The respiratory system is situated in the thorax, and is responsible for gaseous exchange between the circulatory system and the outside world. Air is taken in via the upper airways (the nasal cavity, pharynx and larynx) through the lower airways (trachea, primary bronchi and bronchial tree) and into the small bronchioles and alveoli within the lung tissue.
Move the pointer over the coloured regions of the diagram; the names will appear at the bottom of the screen)
The lungs are divided into lobes; The left lung is composed of the upper lobe, the lower lobe and the lingula (a small remnant next to the apex of the heart), the right lung is composed of the upper, the middle and the lower lobes.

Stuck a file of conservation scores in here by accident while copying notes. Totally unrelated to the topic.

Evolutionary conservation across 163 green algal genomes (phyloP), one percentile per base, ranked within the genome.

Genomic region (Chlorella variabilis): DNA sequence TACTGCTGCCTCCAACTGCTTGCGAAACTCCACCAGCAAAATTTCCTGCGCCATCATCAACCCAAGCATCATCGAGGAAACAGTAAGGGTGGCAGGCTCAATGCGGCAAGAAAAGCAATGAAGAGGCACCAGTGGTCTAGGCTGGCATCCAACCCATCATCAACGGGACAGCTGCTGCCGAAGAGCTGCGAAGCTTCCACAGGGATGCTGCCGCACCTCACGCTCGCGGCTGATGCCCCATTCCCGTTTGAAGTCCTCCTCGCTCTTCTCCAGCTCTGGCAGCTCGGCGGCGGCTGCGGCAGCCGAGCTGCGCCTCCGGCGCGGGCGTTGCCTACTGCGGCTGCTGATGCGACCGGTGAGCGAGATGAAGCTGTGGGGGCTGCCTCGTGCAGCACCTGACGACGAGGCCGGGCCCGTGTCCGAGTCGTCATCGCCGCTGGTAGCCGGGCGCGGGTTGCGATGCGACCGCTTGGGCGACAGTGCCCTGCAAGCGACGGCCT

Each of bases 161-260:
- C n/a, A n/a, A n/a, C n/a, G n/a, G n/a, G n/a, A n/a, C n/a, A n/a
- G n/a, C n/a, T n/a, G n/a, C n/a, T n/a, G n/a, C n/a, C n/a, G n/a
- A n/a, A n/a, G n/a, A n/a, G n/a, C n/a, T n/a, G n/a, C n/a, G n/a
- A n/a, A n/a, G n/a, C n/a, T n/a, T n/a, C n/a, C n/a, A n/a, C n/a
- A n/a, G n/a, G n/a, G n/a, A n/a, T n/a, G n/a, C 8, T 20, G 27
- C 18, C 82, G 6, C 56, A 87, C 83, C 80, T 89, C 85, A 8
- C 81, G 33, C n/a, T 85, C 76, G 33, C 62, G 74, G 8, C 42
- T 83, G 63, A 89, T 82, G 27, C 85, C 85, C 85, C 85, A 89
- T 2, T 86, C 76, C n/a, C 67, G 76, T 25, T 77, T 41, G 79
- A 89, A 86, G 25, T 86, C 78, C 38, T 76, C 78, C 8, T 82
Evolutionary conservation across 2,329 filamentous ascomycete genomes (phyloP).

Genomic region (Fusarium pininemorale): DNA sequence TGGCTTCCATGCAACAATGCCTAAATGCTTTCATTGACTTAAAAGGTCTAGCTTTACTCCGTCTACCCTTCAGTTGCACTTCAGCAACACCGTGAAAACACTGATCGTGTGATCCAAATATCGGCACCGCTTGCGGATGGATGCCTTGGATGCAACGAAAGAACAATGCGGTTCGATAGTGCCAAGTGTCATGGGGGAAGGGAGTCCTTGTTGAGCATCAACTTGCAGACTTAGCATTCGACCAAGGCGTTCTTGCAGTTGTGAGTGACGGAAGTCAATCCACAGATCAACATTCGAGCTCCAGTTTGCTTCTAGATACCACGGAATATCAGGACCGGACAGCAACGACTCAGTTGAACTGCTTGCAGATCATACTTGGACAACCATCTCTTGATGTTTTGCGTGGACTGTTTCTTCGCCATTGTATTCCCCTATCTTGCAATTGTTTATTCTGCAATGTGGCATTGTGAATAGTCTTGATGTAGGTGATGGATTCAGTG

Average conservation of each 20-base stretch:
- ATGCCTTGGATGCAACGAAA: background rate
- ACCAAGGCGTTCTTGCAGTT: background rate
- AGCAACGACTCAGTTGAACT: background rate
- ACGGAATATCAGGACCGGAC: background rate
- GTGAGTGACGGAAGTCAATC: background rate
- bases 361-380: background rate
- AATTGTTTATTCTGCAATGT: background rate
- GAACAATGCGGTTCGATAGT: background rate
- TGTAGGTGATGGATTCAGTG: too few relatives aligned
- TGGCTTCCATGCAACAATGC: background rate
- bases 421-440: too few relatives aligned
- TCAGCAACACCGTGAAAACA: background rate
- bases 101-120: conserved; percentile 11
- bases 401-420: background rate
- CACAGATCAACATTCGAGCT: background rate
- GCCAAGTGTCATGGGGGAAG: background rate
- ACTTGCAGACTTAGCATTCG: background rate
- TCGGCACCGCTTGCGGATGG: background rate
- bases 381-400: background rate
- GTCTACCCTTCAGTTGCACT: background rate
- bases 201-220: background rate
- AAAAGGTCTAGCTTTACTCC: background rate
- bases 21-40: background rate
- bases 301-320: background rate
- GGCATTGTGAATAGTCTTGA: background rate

To take a breath in, the external intercostal muscles contract, moving the ribcage up and out. The diaphragm moves down at the same time, creating negative pressure within the thorax. The lungs are held to the thoracic wall by the pleural membranes, and so expand outwards as well. This creates negative pressure within the lungs, and so air rushes in through the upper and lower airways.
Expiration is mainly due to the natural elasticity of the lungs, which tend to collapse if they are not held against the thoracic wall. This is the mechanism behind lung collapse if there is air in the pleural space (pneumothorax).